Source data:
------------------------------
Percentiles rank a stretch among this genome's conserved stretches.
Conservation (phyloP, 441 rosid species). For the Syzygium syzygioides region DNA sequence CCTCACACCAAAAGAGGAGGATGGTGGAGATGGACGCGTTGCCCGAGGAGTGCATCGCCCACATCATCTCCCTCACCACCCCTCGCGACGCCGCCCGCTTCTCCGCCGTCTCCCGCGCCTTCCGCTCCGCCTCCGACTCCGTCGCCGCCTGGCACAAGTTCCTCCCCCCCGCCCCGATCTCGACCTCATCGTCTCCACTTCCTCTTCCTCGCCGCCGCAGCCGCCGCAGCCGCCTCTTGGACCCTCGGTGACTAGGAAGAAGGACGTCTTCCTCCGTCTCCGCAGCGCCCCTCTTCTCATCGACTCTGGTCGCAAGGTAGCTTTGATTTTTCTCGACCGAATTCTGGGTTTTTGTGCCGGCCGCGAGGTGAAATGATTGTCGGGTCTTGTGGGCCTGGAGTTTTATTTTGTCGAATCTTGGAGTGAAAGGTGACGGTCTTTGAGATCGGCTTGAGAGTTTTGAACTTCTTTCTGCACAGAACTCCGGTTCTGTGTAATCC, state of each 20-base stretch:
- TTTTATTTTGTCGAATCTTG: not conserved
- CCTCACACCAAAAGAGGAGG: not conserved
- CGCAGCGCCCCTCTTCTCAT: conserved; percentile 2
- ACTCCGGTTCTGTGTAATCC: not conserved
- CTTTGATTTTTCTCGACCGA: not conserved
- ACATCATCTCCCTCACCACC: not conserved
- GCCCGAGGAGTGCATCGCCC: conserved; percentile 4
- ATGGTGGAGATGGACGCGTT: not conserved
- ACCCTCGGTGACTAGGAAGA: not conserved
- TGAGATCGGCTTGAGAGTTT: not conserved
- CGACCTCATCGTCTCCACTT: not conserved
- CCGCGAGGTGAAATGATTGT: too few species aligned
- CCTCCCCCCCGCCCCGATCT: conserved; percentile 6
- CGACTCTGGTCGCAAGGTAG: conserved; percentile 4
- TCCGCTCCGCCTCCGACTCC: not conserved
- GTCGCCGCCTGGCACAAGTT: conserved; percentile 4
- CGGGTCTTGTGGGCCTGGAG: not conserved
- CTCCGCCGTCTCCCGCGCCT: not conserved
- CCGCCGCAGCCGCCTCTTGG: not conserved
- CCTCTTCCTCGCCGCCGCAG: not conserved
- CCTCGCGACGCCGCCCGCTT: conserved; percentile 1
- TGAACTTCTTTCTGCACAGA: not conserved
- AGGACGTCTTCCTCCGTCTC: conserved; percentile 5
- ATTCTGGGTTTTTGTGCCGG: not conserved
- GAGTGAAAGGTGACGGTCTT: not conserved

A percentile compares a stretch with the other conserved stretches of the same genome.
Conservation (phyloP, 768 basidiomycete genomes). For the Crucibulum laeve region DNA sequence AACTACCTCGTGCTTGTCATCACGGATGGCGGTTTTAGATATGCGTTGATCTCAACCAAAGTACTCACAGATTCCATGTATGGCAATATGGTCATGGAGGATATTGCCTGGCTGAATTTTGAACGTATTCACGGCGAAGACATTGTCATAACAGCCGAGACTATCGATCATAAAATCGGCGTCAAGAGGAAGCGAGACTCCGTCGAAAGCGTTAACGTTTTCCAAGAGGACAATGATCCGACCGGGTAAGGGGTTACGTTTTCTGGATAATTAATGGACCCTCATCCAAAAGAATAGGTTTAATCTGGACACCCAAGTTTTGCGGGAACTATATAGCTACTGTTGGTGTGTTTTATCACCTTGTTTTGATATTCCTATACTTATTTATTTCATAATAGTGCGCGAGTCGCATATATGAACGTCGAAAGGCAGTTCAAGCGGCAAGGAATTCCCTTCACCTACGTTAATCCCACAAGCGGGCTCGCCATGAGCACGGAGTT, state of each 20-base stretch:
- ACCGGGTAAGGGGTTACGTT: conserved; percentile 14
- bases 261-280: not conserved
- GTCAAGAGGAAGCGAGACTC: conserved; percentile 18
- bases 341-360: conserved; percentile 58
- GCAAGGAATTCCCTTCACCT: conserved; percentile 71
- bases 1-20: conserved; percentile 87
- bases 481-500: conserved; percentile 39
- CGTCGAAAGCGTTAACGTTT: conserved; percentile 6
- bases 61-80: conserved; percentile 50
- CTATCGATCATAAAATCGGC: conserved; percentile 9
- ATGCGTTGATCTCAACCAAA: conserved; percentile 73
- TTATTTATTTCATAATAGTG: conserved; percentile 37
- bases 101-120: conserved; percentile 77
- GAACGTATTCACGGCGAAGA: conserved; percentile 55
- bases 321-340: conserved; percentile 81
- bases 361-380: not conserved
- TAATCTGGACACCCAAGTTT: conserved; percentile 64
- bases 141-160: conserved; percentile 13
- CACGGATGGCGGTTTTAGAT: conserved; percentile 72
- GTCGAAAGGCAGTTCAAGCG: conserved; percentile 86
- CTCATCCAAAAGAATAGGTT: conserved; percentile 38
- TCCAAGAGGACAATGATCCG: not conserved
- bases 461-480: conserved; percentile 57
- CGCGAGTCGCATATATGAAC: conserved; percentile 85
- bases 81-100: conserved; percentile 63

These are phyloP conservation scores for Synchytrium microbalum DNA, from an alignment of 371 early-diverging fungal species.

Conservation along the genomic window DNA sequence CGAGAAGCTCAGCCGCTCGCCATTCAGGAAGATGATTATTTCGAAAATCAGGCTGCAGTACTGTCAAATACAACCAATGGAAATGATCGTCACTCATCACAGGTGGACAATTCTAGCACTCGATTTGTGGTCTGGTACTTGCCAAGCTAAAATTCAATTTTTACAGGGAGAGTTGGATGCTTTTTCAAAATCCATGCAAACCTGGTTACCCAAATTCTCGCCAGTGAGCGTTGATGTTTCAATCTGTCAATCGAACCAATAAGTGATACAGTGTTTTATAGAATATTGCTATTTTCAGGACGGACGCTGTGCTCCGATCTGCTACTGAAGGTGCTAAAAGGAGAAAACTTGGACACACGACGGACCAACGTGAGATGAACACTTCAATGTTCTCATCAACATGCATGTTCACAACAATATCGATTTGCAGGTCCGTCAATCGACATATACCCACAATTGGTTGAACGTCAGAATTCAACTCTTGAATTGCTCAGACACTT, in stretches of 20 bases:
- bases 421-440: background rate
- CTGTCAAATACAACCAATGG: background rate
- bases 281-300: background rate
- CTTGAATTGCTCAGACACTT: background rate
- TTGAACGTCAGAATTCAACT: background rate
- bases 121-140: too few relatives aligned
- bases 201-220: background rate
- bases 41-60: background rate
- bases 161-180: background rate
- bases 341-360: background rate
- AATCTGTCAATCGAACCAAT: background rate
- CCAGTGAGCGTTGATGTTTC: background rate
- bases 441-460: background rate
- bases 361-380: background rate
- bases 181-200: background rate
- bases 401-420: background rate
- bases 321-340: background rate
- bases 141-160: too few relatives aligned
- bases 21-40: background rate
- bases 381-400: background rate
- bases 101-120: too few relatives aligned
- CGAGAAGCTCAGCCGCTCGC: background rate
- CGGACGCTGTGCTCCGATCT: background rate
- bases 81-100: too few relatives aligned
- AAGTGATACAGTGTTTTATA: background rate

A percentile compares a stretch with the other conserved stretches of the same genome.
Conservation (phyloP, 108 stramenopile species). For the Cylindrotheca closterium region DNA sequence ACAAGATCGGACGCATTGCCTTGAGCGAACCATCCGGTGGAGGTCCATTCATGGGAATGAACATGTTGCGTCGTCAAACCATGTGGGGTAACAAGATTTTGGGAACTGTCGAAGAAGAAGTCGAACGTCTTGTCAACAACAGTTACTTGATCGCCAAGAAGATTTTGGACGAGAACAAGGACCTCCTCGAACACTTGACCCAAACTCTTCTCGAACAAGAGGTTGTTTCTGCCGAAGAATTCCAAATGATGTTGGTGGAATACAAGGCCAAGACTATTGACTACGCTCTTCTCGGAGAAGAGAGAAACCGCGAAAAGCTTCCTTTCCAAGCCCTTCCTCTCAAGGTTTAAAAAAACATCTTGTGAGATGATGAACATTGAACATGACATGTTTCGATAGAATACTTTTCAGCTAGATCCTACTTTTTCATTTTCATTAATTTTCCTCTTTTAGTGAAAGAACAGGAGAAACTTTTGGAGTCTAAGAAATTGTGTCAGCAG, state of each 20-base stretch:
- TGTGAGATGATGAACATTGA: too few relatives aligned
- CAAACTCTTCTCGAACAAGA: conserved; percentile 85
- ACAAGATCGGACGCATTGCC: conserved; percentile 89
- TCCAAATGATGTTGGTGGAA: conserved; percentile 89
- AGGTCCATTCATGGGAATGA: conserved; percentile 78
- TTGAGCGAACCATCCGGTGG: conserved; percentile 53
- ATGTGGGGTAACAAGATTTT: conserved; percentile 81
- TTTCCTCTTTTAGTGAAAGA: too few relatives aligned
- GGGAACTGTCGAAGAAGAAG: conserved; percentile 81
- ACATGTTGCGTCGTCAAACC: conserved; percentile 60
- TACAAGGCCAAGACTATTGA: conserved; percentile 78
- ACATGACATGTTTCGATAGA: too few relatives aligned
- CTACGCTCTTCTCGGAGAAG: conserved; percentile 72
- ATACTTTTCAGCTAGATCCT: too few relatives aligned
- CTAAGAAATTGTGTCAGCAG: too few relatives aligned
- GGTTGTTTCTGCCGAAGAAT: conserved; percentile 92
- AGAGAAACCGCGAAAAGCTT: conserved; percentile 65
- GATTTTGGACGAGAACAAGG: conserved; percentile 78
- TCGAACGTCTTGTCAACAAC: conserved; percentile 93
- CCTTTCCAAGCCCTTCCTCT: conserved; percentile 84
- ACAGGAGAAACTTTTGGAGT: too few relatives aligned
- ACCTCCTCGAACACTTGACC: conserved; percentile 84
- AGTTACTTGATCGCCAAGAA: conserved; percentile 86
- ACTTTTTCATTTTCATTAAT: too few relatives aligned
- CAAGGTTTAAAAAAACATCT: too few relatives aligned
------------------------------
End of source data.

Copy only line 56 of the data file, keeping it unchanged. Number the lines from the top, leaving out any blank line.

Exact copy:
Conservation along the genomic window DNA sequence CGAGAAGCTCAGCCGCTCGCCATTCAGGAAGATGATTATTTCGAAAATCAGGCTGCAGTACTGTCAAATACAACCAATGGAAATGATCGTCACTCATCACAGGTGGACAATTCTAGCACTCGATTTGTGGTCTGGTACTTGCCAAGCTAAAATTCAATTTTTACAGGGAGAGTTGGATGCTTTTTCAAAATCCATGCAAACCTGGTTACCCAAATTCTCGCCAGTGAGCGTTGATGTTTCAATCTGTCAATCGAACCAATAAGTGATACAGTGTTTTATAGAATATTGCTATTTTCAGGACGGACGCTGTGCTCCGATCTGCTACTGAAGGTGCTAAAAGGAGAAAACTTGGACACACGACGGACCAACGTGAGATGAACACTTCAATGTTCTCATCAACATGCATGTTCACAACAATATCGATTTGCAGGTCCGTCAATCGACATATACCCACAATTGGTTGAACGTCAGAATTCAACTCTTGAATTGCTCAGACACTT, in stretches of 20 bases: